Written on December 21, 2017.
I have been bugged all night and all day about our conversation last night, and the fact that I couldn’t find the right words to express the workings of my brain. I want to try again, with the added benefit of writing it down, so I can organize my thoughts properly before you read them.
So here we go. Round two.
Concerning my depression:
I have to specify my depression, because I can only try to communicate what I went through. It seems like most people have had a similar experience, but I can’t take that to mean all depression is exactly the same, therefore I am a depression expert. If only.
I mixed metaphors so much last night. I know you were trying hard to understand what I was trying to say, but I did a crap job making sense. So I’m going to try again, this time using only one metaphor.
Take a second and notice your eyes. Look around a bit. Look at your nose, as much as you can. Blink a few times. These are your eyes. Physical, tangible creations that show you the world in front of you.
Now feel your fingertips. Rub your hands together as if you were washing them. Feel your feet on the ground. The clothes on your skin. Your glasses on the bridge of your nose and behind your ears. You can feel. Another way to perceive the world. There are textures that you like and don’t like. This sensation is part of your life.
Lay your hands flat—on the table, on your lap, wherever. Move just your thumbs. Now just your index fingers. Now just your pinky fingers. You send a command to your hands and they obey. You can make them move. You can lift your arms, wiggle your toes, turn your head from side to side; you’ve even gotten so good at moving your body that you can run, figure out how to put on a shirt, and eat with utensils.
With these sensations and so many more, you’ve learned how to not just experience the world but participate in it. Most of the time, you do it without even noticing.
A few months ago, I had none of these things.
A lot of people describe the feeling as “trapped in my own mind.” The scriptures call it a “pit of despair.” I experienced it as a long, black hallway, with a tiny television at the end. The world moved along on the itty bitty screen at the end of this hallway. I wasn’t in it—I was observing it.
At the beginning, I was just a foot or so from the screen, and it felt like a video game: I could play my part, go through the actions. It wasn’t immersive, but I was still a participant. After a while, I was about six feet from the screen. Too far to do much of anything, but I could see it pretty well. Then I was ten feet away. Twenty feet. Fifty. I was so far removed from the world that most of the time I hardly knew what was going on. People kept talking to Tiana like everything was fine, and somehow Tiana talked back, like she was being controlled by someone else—I sure wasn’t the one doing it. Tiana drove to work. Tiana played board games. Tiana smiled and said don’t worry, she was just tired.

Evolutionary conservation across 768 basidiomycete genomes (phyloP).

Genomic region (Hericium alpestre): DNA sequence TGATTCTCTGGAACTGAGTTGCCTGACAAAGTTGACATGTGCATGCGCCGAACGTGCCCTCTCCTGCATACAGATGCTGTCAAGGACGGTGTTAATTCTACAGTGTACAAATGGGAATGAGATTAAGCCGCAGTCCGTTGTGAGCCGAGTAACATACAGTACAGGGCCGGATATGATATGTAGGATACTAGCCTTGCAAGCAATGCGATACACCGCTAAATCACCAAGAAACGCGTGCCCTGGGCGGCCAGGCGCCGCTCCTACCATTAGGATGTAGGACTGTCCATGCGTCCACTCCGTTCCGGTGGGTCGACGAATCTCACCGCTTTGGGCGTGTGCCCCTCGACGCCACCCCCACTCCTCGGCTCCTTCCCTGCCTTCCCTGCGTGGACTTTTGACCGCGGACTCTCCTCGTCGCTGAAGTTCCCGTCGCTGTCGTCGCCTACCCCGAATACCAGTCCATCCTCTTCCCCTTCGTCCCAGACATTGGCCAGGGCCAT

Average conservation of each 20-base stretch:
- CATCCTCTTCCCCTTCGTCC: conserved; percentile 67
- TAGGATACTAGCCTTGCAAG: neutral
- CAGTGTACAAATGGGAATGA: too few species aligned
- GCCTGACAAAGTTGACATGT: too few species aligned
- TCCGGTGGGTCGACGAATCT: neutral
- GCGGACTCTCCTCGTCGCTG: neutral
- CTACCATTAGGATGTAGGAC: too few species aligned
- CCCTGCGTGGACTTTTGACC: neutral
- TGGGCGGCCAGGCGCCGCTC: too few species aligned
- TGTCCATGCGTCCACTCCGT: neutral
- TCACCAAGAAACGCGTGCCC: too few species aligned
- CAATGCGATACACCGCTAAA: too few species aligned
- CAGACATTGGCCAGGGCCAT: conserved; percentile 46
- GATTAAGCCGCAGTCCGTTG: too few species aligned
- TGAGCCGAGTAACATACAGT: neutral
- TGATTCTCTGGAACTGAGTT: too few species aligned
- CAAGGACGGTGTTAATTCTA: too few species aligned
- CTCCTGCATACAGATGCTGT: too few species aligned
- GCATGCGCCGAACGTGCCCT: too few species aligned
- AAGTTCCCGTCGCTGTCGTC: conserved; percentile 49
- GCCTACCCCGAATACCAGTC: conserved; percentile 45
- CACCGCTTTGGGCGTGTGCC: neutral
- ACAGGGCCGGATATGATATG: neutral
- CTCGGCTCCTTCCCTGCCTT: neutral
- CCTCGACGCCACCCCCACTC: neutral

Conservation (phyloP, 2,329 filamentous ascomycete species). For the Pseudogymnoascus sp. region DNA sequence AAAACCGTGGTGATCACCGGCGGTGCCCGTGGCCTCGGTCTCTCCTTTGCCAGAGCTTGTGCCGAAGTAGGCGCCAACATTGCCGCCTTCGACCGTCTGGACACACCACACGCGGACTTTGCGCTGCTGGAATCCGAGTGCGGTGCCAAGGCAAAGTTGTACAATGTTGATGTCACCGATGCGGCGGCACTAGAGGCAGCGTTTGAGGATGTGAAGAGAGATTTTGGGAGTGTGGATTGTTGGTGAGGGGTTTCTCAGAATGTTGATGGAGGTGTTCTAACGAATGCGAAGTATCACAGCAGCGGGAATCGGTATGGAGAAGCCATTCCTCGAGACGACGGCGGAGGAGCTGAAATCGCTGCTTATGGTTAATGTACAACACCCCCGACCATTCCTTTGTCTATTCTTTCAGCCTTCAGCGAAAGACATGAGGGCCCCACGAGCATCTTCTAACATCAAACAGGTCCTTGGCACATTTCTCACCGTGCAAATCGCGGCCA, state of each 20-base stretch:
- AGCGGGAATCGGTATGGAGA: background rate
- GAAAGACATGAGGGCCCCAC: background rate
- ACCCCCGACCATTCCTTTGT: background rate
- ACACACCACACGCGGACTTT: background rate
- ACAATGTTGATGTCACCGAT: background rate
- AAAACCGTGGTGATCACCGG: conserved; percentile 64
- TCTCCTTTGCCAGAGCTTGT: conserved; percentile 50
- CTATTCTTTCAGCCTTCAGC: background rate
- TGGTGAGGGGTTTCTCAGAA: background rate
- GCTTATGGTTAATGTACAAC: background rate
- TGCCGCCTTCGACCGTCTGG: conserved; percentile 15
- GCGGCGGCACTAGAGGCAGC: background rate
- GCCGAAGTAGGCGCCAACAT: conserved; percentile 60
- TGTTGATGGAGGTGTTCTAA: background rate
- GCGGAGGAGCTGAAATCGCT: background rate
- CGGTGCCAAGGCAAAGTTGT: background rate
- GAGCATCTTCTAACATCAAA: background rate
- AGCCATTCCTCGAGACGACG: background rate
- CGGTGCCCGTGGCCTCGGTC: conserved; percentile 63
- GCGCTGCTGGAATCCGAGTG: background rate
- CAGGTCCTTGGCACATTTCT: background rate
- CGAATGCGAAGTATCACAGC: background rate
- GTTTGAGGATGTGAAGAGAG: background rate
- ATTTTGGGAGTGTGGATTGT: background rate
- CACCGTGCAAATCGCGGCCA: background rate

I didn’t know what was going on. I was desperate to get back. To run to the end of the hallway, leap through the screen and be me again. I tried everything I could think of, anything to make me feel the tiniest bit better for just a moment. I got drunk (once—it was horrible). I had sex. I binged on “comfort food” and gained over 150 pounds. Each attempt worked for seconds, maybe minutes at a time, then made everything so much worse.
After years of no improvement—quite the opposite—I slowly gave up on the idea that things could get better. By this point the screen was black and white (maybe it was always black and white), and nothing was beautiful anymore. I didn’t have access to taste, smell, touch. The speakers worked maybe half the time; I had to strain my ears to hear, and the crackling noises made most of what I could hear unintelligible. What was the point of watching anymore, of even trying? I was so tired of working so hard and getting nowhere. Surely darkness and silence would be better than this. I should just turn it off. I almost did.
Somehow, after being struck by lightning 13 times (ECT), I’m here. I’m not an observer six feet back. I’m me. Every day I relish in the act of seeing, of moving my own eyes and blinking them at will. I wash my hands and I feel my hands, getting slick from soap and then turning back into clean, soft skin under the warm water. At work I rub the hem of my shirt between my fingers, feeling the fabric, the thread, the even stitching. I play with my fingernails, noticing the curve of the nail and the tiny ridges where the curve isn’t perfect. I love the imperfections.
I love drinking water. It is tasteless and yet delicious. I love the feel of it pouring into my mouth and down my throat. I play with my hair. I listen to music. I read books. All these sensations are familiar and welcome like old friends, ones I have missed for a long time.
So many things are beautiful, Scott.